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The Lorax for the Kelp Forest
Scuba Legend
Rest in Peace
Reaction score
Santa Catalina Island, CA
# of dives
2500 - 4999

Back when I was doing my graduate work at UCSB, my focus initially was on the marine algae in our waters. Many of them are difficult to identify because they can assume different shapes under different environmental conditions. Others require study through a microscope to detect minute aspects of cell structure. While I have several scopes in Dr. Bill's Lab, I don't carry them with me when I dive... and my unaided vision isn't sharp enough to detect these. Therefore, I chose the biggest species I could find here... giant kelp (Macrocystis pyrifera).

All my research in those years (and much of it back in the late 60s and 70s) was focused on this species. I observed it while diving, as drifting kelp "rafts" and through satellite images of it taken from space. Once I completed my massive doorstop (my 771 page doctoral dissertation) and returned to Catalina full-time, my interest expanded. I wanted to learn as much as I could about the entire kelp forest ecosystem... from the tiniest plankton to the giant kelp.

Back then my eyes were much better than they are today. The camcorder I used to film all the critters was capable of extreme close-ups (unlike my current rig). One of the mysteries I encountered early on was a small (less than an inch) anemone-like critter that covered much of what some refer to as Octopus Rock in our dive park. At the time I wasn't sure of the species identification but knew it was a zoanthid. Later I confirmed that it was the elongate zoanthid (Epizoanthus leptoderma) by using Jensen, et al. Beneath Pacific Tides. It is in the same genus as the beautiful orange zoanthids (Epizoanthus giveni) named after my friend Dr. Bob Given.

According to Jensen, the distribution of this zoanthid is not fully known and the book lists it as "southern California." Many divers may miss this critter as they speed past the reef in search of wreckfish (giant "sea bass," Stereolepis gigas) or tope sharks (Galeorhinus galeus). Those of us who are slow pokes (due to age or personality) take in the minutiae of life on the reef.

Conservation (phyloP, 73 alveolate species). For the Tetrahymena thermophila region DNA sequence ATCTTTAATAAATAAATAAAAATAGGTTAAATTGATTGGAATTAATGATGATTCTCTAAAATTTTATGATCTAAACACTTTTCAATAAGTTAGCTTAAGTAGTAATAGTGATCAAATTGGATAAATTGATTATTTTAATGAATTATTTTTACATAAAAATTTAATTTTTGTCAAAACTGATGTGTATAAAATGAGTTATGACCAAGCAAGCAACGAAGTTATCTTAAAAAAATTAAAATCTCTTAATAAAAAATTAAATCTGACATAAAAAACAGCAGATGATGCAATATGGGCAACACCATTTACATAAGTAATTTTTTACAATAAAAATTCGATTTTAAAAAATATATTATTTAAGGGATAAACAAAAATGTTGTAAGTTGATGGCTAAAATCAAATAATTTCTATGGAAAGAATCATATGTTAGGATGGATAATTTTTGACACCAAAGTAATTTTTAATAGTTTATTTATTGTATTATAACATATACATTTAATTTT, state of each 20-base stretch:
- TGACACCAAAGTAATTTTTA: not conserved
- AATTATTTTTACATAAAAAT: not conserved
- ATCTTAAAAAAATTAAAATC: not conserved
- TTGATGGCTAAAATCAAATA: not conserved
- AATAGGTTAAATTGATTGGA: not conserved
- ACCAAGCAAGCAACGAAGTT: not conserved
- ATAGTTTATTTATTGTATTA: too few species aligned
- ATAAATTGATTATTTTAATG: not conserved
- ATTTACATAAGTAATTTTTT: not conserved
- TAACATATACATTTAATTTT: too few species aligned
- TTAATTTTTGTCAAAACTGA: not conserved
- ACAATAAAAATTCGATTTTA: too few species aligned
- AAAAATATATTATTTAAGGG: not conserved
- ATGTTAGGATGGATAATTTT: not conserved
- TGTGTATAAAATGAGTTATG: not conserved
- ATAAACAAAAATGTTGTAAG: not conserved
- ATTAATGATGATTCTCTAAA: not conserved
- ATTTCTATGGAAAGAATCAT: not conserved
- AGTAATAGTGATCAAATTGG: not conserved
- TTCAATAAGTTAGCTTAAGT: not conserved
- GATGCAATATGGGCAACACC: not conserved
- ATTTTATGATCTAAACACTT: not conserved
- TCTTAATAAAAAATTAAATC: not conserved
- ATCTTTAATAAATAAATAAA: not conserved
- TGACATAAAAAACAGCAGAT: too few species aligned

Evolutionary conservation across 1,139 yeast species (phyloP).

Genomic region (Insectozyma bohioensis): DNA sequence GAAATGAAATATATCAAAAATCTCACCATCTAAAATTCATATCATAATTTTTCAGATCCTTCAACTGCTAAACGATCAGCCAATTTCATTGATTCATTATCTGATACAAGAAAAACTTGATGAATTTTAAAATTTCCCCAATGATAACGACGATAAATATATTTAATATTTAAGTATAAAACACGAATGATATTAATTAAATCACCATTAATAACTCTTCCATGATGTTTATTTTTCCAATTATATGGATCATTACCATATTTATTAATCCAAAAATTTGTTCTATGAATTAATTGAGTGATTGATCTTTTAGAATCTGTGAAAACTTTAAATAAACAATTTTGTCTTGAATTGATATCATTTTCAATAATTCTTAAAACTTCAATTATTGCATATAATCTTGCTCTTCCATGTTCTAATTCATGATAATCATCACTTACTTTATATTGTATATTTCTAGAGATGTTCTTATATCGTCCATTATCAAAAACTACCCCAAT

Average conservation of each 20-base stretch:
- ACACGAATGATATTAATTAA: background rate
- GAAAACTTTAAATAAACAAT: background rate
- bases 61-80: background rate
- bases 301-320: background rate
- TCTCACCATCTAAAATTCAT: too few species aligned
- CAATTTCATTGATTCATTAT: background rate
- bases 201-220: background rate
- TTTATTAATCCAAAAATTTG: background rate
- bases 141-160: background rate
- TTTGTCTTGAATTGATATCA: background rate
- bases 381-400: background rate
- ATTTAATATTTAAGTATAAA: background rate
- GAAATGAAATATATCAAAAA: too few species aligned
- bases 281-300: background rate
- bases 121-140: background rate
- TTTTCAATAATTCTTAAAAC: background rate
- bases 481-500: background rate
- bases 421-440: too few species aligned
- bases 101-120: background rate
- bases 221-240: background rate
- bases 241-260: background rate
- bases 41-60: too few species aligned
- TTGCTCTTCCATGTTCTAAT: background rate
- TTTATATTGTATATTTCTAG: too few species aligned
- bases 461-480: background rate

These zoanthids are stalked, that is their columns are longer than most at a whopping one inch maximum. The tentacles number 44-52 if your eyes are good enough to distinguish them. They are also banded and are found only along the margins of the disk. The body color is brownish to gray. Often they are present in large numbers as you can see in the accompanying images.

So what exactly is a zoanthid? Many call them zoanthid anemones or zoanthid corals due to the similarity in appearance, but technically they are not. Most anemones are solitary whereas the zoanthids grow in colonies. They reproduce asexually (so boring) and the "offspring" are connected to the parent via a stolon. They also lack the stony "skeleton" of the hard corals. Species of zoanthids that live in tropical and subtropical coral reefs often incorporate zooxanthellae (photosynthetic dinoflagellates) in their tissues just like hard corals do. This can give them beautiful coloration.

© 2021 Dr. Bill Bushing. For the entire archived set of over 900 "Dive Dry" columns, visit my website Star Thrower Educational Multimedia (S.T.E.M.) Home Page

Image caption: Images of E. leptoderma showing colony and close-ups showing banded tentacles; the related E. giveni from Ship Rock (LR).

DDDB 901 zoanthids sm.jpg


Scuba Instructor
Reaction score
Torrance, CA
# of dives
2500 - 4999
One of my favorite hard-to-find critters. I've only seen them at one site on the mainland, Flat Rock off Palos Verdes.

Another relative we don't find often is Epizoanthus scotinus. I found these on the White Point outfall pipes off San Pedro.

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